(b) A constant flyover configuration must be maintained;
(c) The weight (mass) of the tiltrotor must be the maximum takeoff weight (mass) as requested for noise certification;
(d) In the VTOL/Conversion mode:
(1) The nacelle angle must be at the authorized fixed operation point that is closest to the shallow nacelle angle certificated for zero airspeed;
(2) The airspeed must be 0.9VCON; and
(3) The rotor speed must be stabilized at the maximum normal operating RPM certificated for level flight.
K6.4 Approach Reference Procedure. The approach reference procedure is as follows:
(a) The tiltrotor must be stabilized to follow a 6.0 degree approach path;
(b) An approved airworthiness configuration in which maximum noise occurs must be maintained;
(1) An airspeed equal to the best rate of climb speed corresponding to the nacelle angle, or the lowest approved airspeed for the approach, whichever is greater, must be stabilized and maintained; and
(2) The tiltrotor power during the approach must be stabilized over the flight path reference point, and continue to a landing;
(c) The rotor speed must stabilize at the maximum normal operating RPM certificated for approach;
(d) The constant approach configuration used in airworthiness certification tests, with the landing gear extended, must be maintained; and
(e) The weight (mass) of the tiltrotor at landing must be the maximum landing weight (mass) as requested for noise certification.
Section K7 Test Procedures
K7.2 The test procedures and noise measurements must be conducted and processed to yield the noise evaluation measure designated in section K2 of this appendix.
K7.3 If either the test conditions or test procedures do not conform to the applicable noise certification reference conditions or procedures prescribed by this part, the applicant must apply the correction methods described in section H36.205 of Appendix H of this part to the acoustic test data measured.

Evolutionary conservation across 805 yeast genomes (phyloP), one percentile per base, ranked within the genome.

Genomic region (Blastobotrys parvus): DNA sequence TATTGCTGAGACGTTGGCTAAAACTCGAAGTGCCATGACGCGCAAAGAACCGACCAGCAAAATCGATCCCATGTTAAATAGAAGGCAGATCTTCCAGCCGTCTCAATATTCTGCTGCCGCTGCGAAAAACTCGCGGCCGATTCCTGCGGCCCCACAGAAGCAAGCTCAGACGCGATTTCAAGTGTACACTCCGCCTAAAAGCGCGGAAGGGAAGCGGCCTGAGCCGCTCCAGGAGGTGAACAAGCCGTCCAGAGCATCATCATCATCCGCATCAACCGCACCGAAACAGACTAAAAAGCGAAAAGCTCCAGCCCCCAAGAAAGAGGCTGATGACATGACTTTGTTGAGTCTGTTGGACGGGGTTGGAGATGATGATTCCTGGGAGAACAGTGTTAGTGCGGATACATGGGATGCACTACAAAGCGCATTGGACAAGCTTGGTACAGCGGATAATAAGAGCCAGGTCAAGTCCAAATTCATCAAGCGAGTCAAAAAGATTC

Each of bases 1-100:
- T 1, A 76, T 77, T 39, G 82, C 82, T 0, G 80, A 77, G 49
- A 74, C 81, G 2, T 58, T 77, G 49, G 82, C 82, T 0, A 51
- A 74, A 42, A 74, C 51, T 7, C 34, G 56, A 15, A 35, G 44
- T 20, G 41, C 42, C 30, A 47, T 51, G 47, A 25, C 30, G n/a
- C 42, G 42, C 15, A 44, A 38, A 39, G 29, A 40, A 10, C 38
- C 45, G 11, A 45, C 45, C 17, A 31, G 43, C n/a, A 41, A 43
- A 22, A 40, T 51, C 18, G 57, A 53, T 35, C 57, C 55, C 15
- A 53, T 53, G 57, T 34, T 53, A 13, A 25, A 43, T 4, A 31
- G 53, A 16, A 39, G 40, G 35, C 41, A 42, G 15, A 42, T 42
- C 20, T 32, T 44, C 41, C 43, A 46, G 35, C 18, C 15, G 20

K7.4 Adjustments for differences between test and reference flight procedures must not exceed:
(a) For takeoff: 4.0 EPNdB, of which the arithmetic sum of delta 1 and the term −7.5 log (QK/QrKr) from delta 2 must not in total exceed 2.0 EPNdB;
(b) For flyover or approach: 2.0 EPNdB.
K7.5 The average rotor RPM must not vary from the normal maximum operating RPM by more than +/-1.0 percent during the 10 dB-down time interval.
K7.6 The tiltrotor airspeed must not vary from the reference airspeed appropriate to the flight demonstration by more than +/−9 km/h (5 kts) throughout the 10 dB-down time interval.
K7.7 The number of level flyovers made with a head wind component must be equal to the number of level flyovers made with a tail wind component.
K7.8 The tiltrotor must operate between +/−10 degrees from the vertical or between +/−65 feet (+/−20 m) lateral deviation tolerance, whichever is greater, above the reference track and throughout the 10 dB-down time interval.
K7.9 The tiltrotor altitude must not vary during each flight by more than +/−30 ft (+/−9 m) from the reference altitude at the overhead point.
K7.10 During the approach procedure, the tiltrotor must establish a stabilized constant speed approach and fly between approach angles of 5.5 degrees and 6.5 degrees.
K7.11 During all test procedures, the tiltrotor weight (mass) must not be less than 90 percent and not more than 105 percent of the maximum certificated weight (mass). For each of the test procedures, complete at least one test at or above this maximum certificated weight (mass).
K7.12 A tiltrotor capable of carrying external loads or external equipment must be noise certificated without such loads or equipment fitted.
K7.13 The values of VCON and VMCP or VMO used for noise certification must be included in the approved Flight Manual.Start Signature
Issued in Washington, DC, on June 10, 2011.
Director, Office of Environment and Energy.
[FR Doc. 2011-15276 Filed 6-20-11; 8:45 am]
BILLING CODE 4910-13-P